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Napa River Watershed Gravel Augmentation Study

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Cobble on alluvial fan on Ritchie Creek

The Napa River supports a run of Chinook salmon that spawn in the main channel. Like many creeks and rivers in California, the Napa River has an entrenched channel with high velocity storm flows. These conditions scour gravel from the river and limit spawning habitat. Many creeks in the Napa Valley are alluvial fans where they exit their canyons and course across the valley floor. An alluvial fan is mostly cobble, gravel, and sand with a number of different channels. Gravel may fill the creek channel, causing flooding and warranting removal of cobble and gravel.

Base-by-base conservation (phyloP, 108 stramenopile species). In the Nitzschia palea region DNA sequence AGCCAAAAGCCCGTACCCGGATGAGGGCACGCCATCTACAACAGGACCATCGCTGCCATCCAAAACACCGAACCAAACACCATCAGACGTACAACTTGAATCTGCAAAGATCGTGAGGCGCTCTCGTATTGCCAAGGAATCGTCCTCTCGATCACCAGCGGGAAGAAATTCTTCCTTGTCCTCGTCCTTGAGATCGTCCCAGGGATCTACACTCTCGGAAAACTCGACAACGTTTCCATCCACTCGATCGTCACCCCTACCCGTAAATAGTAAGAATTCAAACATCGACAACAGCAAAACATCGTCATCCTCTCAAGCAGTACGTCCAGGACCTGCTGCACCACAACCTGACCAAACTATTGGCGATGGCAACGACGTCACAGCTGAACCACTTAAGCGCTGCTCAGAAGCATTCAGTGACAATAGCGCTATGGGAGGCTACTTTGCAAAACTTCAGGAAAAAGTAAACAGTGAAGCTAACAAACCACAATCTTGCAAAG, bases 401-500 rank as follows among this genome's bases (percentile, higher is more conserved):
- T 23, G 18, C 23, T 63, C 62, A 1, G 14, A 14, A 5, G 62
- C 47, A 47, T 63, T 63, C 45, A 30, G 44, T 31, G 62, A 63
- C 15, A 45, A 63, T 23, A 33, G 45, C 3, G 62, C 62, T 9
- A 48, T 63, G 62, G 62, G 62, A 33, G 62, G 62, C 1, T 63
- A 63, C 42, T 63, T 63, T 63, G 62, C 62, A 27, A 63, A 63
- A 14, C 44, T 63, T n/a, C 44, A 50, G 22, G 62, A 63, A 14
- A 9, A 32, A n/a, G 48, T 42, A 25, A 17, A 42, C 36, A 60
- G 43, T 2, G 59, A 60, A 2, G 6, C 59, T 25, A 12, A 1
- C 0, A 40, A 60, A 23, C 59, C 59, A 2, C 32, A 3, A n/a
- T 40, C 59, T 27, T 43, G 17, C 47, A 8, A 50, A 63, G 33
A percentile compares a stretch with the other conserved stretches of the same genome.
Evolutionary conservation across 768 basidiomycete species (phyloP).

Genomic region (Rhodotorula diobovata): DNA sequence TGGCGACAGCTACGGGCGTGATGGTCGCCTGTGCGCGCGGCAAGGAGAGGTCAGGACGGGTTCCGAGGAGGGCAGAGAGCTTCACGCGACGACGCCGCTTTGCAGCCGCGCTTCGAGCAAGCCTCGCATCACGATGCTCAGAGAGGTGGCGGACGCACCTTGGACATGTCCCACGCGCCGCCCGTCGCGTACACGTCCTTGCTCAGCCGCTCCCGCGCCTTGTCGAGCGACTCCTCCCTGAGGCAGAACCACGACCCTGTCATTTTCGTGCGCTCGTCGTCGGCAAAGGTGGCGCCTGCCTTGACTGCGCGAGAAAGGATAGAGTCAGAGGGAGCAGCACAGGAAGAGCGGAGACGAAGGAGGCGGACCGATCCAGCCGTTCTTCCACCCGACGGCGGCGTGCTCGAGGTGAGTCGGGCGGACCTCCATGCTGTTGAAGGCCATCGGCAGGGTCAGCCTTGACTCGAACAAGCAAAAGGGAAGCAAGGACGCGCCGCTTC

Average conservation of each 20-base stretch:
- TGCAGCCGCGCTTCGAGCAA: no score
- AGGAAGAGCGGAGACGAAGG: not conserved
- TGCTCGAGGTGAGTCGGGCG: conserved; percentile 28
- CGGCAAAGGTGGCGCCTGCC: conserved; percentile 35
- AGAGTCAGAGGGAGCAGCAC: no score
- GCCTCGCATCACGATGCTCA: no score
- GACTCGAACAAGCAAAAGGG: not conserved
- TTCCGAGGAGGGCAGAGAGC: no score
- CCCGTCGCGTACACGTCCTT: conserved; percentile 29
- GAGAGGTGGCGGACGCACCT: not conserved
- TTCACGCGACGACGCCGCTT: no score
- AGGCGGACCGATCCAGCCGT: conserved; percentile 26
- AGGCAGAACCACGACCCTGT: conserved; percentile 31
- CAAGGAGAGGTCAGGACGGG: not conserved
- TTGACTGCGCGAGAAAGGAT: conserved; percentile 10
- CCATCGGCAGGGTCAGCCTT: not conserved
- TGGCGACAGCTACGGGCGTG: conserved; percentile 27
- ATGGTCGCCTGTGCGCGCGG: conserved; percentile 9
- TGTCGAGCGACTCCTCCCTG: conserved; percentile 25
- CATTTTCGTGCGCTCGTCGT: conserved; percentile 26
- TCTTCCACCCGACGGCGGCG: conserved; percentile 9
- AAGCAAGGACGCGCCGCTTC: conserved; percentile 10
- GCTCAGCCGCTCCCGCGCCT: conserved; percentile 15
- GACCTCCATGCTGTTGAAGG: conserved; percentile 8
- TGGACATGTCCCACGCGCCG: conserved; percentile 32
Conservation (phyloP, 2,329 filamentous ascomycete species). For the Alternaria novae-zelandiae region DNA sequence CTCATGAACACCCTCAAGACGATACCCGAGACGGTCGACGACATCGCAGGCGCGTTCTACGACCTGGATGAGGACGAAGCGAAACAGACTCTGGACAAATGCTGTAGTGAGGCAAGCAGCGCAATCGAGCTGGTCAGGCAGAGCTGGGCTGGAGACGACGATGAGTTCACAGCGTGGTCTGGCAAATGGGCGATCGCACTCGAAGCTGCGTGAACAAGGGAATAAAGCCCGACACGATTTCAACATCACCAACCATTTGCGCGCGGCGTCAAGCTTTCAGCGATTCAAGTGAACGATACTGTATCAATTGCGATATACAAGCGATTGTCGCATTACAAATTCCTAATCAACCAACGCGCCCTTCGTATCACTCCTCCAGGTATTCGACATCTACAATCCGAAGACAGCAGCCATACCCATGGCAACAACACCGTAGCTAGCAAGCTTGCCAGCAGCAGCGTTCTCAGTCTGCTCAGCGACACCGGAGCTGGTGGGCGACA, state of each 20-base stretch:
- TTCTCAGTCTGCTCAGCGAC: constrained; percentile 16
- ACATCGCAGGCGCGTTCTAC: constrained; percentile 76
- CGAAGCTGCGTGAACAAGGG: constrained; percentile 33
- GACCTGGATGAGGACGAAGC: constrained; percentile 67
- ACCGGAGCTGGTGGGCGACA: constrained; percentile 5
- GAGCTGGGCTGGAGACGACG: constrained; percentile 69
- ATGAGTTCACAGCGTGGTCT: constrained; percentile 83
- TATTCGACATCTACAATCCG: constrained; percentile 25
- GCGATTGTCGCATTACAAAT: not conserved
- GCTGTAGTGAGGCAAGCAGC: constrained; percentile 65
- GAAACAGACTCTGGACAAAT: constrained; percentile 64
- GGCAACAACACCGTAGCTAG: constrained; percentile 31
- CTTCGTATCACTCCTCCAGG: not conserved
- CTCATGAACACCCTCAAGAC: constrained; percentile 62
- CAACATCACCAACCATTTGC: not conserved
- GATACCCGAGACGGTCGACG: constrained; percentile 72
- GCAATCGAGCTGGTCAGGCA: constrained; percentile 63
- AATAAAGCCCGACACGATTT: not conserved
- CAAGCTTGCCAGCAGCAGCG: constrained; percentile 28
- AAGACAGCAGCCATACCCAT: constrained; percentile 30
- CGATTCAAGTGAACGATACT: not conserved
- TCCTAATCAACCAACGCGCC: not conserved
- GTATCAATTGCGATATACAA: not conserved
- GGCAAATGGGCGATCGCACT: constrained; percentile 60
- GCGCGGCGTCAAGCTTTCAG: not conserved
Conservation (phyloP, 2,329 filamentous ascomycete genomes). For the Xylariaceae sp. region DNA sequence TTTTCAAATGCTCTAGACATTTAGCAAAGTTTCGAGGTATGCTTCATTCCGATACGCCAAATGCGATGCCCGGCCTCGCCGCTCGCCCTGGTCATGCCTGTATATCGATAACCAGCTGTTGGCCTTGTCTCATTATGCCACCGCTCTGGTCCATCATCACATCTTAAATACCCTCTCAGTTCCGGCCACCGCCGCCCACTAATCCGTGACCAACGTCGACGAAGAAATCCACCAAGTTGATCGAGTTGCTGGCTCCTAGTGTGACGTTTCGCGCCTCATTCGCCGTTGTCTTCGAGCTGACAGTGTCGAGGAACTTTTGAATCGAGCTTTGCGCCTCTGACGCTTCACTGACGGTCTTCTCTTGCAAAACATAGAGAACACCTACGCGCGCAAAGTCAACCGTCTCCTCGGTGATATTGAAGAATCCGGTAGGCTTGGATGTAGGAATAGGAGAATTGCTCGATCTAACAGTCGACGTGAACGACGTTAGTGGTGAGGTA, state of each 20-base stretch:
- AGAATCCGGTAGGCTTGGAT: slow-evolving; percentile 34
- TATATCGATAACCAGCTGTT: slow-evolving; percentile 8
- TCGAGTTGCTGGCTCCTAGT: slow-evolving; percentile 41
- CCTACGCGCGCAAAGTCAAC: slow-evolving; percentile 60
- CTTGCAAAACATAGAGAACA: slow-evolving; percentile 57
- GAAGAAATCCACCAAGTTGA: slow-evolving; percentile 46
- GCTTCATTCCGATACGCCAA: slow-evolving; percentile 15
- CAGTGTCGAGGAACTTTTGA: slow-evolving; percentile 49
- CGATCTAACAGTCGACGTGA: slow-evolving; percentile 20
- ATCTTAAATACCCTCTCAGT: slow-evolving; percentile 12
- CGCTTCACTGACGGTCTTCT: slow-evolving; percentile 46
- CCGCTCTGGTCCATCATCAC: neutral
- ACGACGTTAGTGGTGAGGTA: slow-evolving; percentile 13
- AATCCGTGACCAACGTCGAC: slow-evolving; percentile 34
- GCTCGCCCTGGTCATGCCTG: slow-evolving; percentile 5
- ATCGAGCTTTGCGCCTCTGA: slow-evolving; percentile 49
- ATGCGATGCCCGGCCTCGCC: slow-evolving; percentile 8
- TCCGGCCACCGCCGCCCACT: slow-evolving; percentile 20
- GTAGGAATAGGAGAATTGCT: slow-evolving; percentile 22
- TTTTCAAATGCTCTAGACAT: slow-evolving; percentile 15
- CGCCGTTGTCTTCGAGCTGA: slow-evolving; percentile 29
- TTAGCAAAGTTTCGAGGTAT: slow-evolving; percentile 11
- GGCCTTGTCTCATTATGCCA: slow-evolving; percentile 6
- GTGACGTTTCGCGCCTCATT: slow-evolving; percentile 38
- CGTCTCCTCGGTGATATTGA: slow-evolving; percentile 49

The Fish Friendly Farming program is working with regulatory agencies and landowners on a number of alluvial fan creeks to devise a method to remove the cobble and gravel from creeks and place it in the river to increase Chinook salmon habitat. This project began in July 2008 and will require several years of study and permit negotiations before it can be implemented. Funding is provided by the Ecosystem Restoration Program of the CALFED Bay-Delta Program.

 

 

 

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